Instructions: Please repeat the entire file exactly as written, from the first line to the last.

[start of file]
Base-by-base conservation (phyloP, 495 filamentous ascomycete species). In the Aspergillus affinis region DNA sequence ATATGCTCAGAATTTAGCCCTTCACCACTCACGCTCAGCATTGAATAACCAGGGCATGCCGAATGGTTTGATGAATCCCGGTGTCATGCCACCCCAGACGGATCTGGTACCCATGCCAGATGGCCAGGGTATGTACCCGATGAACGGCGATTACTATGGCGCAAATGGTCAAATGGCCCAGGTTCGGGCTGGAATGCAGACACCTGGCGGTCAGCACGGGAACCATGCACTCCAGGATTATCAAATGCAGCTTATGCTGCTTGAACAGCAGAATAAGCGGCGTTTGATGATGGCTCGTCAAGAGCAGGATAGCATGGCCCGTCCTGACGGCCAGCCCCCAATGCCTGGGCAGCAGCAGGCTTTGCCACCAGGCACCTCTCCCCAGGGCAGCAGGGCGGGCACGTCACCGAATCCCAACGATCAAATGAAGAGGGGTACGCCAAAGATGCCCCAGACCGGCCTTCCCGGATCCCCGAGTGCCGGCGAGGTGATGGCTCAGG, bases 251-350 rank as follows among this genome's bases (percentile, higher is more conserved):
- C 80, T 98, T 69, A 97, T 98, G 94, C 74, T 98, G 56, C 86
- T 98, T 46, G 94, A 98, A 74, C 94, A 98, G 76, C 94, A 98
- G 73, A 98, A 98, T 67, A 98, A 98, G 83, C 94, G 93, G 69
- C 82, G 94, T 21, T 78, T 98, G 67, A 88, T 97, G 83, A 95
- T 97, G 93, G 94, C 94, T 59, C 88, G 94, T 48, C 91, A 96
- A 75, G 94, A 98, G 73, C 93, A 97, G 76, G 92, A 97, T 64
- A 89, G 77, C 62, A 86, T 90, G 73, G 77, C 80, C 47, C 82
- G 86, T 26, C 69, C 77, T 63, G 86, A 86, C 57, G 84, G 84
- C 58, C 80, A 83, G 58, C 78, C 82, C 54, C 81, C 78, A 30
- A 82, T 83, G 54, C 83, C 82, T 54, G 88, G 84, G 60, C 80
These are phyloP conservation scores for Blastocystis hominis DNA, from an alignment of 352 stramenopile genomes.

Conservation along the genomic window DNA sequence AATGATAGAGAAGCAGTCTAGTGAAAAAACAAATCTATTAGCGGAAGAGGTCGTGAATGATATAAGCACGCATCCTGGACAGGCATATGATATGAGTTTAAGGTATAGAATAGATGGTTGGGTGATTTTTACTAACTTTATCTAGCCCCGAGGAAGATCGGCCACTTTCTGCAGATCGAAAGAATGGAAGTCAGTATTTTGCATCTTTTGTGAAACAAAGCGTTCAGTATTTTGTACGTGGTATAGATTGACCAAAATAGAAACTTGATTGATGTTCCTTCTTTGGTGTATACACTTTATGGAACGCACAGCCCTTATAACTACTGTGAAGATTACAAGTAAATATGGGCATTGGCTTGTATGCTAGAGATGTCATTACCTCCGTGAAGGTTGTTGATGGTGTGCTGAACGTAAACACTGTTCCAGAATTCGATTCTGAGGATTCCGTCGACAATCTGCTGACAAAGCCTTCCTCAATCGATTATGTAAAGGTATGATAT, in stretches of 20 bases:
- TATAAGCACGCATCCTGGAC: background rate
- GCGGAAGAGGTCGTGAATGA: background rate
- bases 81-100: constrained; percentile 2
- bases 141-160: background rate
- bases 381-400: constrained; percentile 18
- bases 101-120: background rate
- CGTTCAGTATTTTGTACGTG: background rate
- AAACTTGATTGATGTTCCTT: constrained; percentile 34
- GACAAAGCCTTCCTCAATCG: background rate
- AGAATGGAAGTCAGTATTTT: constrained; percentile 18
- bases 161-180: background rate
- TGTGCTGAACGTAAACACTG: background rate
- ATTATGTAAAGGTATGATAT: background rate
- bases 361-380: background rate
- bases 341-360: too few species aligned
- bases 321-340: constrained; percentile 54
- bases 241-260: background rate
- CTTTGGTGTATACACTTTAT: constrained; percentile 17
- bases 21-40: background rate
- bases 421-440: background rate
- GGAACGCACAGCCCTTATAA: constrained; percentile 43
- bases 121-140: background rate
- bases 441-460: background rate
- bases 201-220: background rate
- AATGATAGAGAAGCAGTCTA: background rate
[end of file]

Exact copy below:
Base-by-base conservation (phyloP, 495 filamentous ascomycete species). In the Aspergillus affinis region DNA sequence ATATGCTCAGAATTTAGCCCTTCACCACTCACGCTCAGCATTGAATAACCAGGGCATGCCGAATGGTTTGATGAATCCCGGTGTCATGCCACCCCAGACGGATCTGGTACCCATGCCAGATGGCCAGGGTATGTACCCGATGAACGGCGATTACTATGGCGCAAATGGTCAAATGGCCCAGGTTCGGGCTGGAATGCAGACACCTGGCGGTCAGCACGGGAACCATGCACTCCAGGATTATCAAATGCAGCTTATGCTGCTTGAACAGCAGAATAAGCGGCGTTTGATGATGGCTCGTCAAGAGCAGGATAGCATGGCCCGTCCTGACGGCCAGCCCCCAATGCCTGGGCAGCAGCAGGCTTTGCCACCAGGCACCTCTCCCCAGGGCAGCAGGGCGGGCACGTCACCGAATCCCAACGATCAAATGAAGAGGGGTACGCCAAAGATGCCCCAGACCGGCCTTCCCGGATCCCCGAGTGCCGGCGAGGTGATGGCTCAGG, bases 251-350 rank as follows among this genome's bases (percentile, higher is more conserved):
- C 80, T 98, T 69, A 97, T 98, G 94, C 74, T 98, G 56, C 86
- T 98, T 46, G 94, A 98, A 74, C 94, A 98, G 76, C 94, A 98
- G 73, A 98, A 98, T 67, A 98, A 98, G 83, C 94, G 93, G 69
- C 82, G 94, T 21, T 78, T 98, G 67, A 88, T 97, G 83, A 95
- T 97, G 93, G 94, C 94, T 59, C 88, G 94, T 48, C 91, A 96
- A 75, G 94, A 98, G 73, C 93, A 97, G 76, G 92, A 97, T 64
- A 89, G 77, C 62, A 86, T 90, G 73, G 77, C 80, C 47, C 82
- G 86, T 26, C 69, C 77, T 63, G 86, A 86, C 57, G 84, G 84
- C 58, C 80, A 83, G 58, C 78, C 82, C 54, C 81, C 78, A 30
- A 82, T 83, G 54, C 83, C 82, T 54, G 88, G 84, G 60, C 80
These are phyloP conservation scores for Blastocystis hominis DNA, from an alignment of 352 stramenopile genomes.

Conservation along the genomic window DNA sequence AATGATAGAGAAGCAGTCTAGTGAAAAAACAAATCTATTAGCGGAAGAGGTCGTGAATGATATAAGCACGCATCCTGGACAGGCATATGATATGAGTTTAAGGTATAGAATAGATGGTTGGGTGATTTTTACTAACTTTATCTAGCCCCGAGGAAGATCGGCCACTTTCTGCAGATCGAAAGAATGGAAGTCAGTATTTTGCATCTTTTGTGAAACAAAGCGTTCAGTATTTTGTACGTGGTATAGATTGACCAAAATAGAAACTTGATTGATGTTCCTTCTTTGGTGTATACACTTTATGGAACGCACAGCCCTTATAACTACTGTGAAGATTACAAGTAAATATGGGCATTGGCTTGTATGCTAGAGATGTCATTACCTCCGTGAAGGTTGTTGATGGTGTGCTGAACGTAAACACTGTTCCAGAATTCGATTCTGAGGATTCCGTCGACAATCTGCTGACAAAGCCTTCCTCAATCGATTATGTAAAGGTATGATAT, in stretches of 20 bases:
- TATAAGCACGCATCCTGGAC: background rate
- GCGGAAGAGGTCGTGAATGA: background rate
- bases 81-100: constrained; percentile 2
- bases 141-160: background rate
- bases 381-400: constrained; percentile 18
- bases 101-120: background rate
- CGTTCAGTATTTTGTACGTG: background rate
- AAACTTGATTGATGTTCCTT: constrained; percentile 34
- GACAAAGCCTTCCTCAATCG: background rate
- AGAATGGAAGTCAGTATTTT: constrained; percentile 18
- bases 161-180: background rate
- TGTGCTGAACGTAAACACTG: background rate
- ATTATGTAAAGGTATGATAT: background rate
- bases 361-380: background rate
- bases 341-360: too few species aligned
- bases 321-340: constrained; percentile 54
- bases 241-260: background rate
- CTTTGGTGTATACACTTTAT: constrained; percentile 17
- bases 21-40: background rate
- bases 421-440: background rate
- GGAACGCACAGCCCTTATAA: constrained; percentile 43
- bases 121-140: background rate
- bases 441-460: background rate
- bases 201-220: background rate
- AATGATAGAGAAGCAGTCTA: background rate